Hector Scope: It is part of the genius of Homer to make Hector (1250 B.C.), the chief opponent of the Greeks, into the noblest hero of the Iliad. Hector is like Robert E. Lee, fighting with honor, courage, and skill for a cause he knows is doomed to defeat. Patriot, soldier, devoted husband and father, Hector embodies the virtues most admired by the Greeks and their tragic vision of life. Hector and the tale of Troy also serve to introduce us to a modern who well deserves to be ranked among the “Famous Greeks”: Heinrich Schliemann (1822 – 1890) was a German businessman whose faith in the historicity of Homer, coupled with his ambition, energy, and intellect, led him to discover the lost world of Hector’s Troy and Agamemnon’s Mycenae and lay the foundations of modern archaeology.
The Iliad is the epic saga of the Greek heroic age.
It was composed around 750 B.C., five hundred years after the Trojan War, for a Greek audience that now occupied Ionia, part of the traditional lands of the Trojans and their allies.
The Iliad contains the components of a great book:
It deals with a great theme: the meaning of life.
It is written in noble language.
It speaks across the ages.
It summarizes the values of an age at its height – the Heroic Age.
Homer understood the importance of presenting the Greeks of his story with a noble antagonist to vanquish. The Trojans fight the war with courage, honor, and devotion to their cause. Of all the Trojans, the bravest is Hector.
Hector is a superb warrior, a leader who calls forth his men’s devotion and makes them capable of supreme feats of courage.
Hector is a devoted and loving father and husband.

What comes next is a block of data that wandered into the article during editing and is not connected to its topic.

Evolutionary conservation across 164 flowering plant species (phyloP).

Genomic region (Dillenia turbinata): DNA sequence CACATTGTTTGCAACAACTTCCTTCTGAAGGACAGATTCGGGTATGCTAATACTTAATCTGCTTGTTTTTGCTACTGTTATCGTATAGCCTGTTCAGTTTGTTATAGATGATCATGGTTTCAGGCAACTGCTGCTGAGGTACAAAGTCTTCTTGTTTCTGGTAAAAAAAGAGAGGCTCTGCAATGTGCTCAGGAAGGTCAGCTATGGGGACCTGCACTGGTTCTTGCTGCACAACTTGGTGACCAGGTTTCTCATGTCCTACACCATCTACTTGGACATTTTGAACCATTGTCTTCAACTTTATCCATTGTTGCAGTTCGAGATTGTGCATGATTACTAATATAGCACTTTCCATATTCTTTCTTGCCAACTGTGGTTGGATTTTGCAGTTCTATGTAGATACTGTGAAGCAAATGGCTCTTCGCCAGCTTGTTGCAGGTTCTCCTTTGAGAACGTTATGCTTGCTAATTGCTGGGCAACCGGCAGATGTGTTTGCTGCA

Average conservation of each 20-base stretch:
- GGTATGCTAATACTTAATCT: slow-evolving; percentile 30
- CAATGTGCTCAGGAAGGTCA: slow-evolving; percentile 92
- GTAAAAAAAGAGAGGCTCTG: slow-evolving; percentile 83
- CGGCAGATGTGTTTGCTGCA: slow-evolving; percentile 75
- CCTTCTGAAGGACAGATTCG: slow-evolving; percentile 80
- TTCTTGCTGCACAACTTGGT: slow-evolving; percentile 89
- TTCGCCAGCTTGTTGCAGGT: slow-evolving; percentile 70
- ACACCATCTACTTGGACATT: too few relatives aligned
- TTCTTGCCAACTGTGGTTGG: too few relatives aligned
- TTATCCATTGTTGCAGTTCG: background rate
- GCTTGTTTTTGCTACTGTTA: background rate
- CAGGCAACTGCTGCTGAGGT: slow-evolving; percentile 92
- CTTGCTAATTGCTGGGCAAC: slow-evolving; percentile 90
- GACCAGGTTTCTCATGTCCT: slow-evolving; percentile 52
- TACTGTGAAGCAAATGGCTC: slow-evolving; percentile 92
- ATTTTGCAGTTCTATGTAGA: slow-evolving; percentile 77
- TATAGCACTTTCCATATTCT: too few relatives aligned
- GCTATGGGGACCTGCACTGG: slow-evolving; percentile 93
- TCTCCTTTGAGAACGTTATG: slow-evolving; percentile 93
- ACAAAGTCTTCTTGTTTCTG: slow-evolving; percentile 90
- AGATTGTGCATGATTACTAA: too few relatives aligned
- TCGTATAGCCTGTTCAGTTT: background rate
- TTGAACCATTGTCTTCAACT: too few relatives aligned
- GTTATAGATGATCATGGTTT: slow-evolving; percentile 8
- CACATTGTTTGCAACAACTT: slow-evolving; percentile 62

He is a patriot; he fights for the best causes, for his country and family.
Without a sense of honor, however, bravery can be mere savagery. Honor is Hector’s moral compass.
The Greece of the Iliad is the heroic age in which warfare was a basic element of human life and great heroes fought, above all, for honor and glory.
As Achilles and Agamemnon are foils for each other, so Hector and his brother Paris are foils for each other: hector is forced to fight a war brought about by his brother’s ignoble deed (stealing Helen from the Greeks).
Hector fights for the honor of Troy and for his own honor. It is honor that leads him to continue the war rather than simply end it by a negotiated peace and the return of Helen. It is honor that leads him to fight the Greeks in the open field rather than choosing the strategically sounder course of remaining inside the mighty walls of Troy.
Honor is so central to the meaning of Hector’s life that he cannot understand his brother Paris and Paris’s lack of concern over what men think of him.
Hector is charitable.
Helen pays the highest tribute to Hector. Of all the Trojans, he has never reproached her or made her feel guilty for all the misery she has brought to his country.
Hector is even charitable toward his brother Paris, who has no sense of honor.
Fame, to be remembered by posterity as the greatest warrior, is the goal of Hector’s life. That is also the goal he seeks for his son.
But Hector is also a flesh-and-blood man.
The scene of Achilles’s victory over Hector frequently puzzles readers of Homer. At the climactic moment, Hector turns and runs in terror.
However, this only serves to make Hector seem more human and to complete Homer’s portrait of him as a flesh-and-blood man, subject, as all of us are, to moments of doubt.
Hector is, for Homer, that tragic hero who gives meaning to the victorious side.
He knows Troy must fall, but he fights on to the very end for a cause he knows to be just.
Great victories only gain in stature from being won over a worthy foe. The supreme military genius of Hannibal added luster to Rome’s triumph over Carthage in the Second Punic War. However, Hannibal lacked the human qualities of Hector. A much closer parallel is Robert E. Lee in the American Civil War.
The reality of Homer’s portrait of Hector raises the question of the historicity of the Trojan War.
The Greeks and Romans believed that the Trojan War was real history.
However, scholars in Europe in the late eighteenth century and nineteenth century subjected the Iliad to the same tools of higher criticism that they used on the Bible. The result was general skepticism about the historicity of the Iliad. The best scholars of the mid-nineteenth century regarded the Iliad as a fable.